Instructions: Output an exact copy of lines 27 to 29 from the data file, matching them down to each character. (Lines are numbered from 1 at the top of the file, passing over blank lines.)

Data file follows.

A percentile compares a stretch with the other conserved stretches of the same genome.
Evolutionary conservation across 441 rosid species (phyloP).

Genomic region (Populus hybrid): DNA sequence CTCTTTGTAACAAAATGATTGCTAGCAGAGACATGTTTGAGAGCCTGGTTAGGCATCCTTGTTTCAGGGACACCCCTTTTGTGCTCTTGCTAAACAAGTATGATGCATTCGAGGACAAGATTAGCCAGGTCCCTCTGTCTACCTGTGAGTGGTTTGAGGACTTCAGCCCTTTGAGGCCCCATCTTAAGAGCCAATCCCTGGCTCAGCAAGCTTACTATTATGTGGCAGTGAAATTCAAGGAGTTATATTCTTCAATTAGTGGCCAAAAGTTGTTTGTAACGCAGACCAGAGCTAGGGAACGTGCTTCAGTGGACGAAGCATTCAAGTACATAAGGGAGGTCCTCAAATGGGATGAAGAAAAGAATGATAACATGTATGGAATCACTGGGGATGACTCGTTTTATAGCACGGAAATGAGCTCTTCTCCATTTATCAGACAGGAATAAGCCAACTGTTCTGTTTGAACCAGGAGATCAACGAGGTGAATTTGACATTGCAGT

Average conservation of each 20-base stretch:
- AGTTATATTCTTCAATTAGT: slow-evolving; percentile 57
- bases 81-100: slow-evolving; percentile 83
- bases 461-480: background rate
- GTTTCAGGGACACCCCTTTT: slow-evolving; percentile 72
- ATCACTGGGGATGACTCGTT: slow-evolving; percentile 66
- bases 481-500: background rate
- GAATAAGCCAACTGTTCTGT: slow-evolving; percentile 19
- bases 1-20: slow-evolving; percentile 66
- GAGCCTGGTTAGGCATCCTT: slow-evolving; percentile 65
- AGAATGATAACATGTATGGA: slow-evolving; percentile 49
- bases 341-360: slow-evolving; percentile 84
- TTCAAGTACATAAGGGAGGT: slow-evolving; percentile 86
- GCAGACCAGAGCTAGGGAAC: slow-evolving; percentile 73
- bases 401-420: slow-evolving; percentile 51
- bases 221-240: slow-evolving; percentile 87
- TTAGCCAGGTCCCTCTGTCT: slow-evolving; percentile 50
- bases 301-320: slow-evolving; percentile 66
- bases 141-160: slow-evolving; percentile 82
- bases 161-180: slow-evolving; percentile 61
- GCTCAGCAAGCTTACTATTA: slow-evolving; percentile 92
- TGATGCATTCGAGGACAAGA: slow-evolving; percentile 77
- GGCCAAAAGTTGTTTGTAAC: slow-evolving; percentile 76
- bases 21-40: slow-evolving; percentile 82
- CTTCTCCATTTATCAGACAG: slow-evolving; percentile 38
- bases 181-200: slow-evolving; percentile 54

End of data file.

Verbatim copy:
- bases 21-40: slow-evolving; percentile 82
- CTTCTCCATTTATCAGACAG: slow-evolving; percentile 38
- bases 181-200: slow-evolving; percentile 54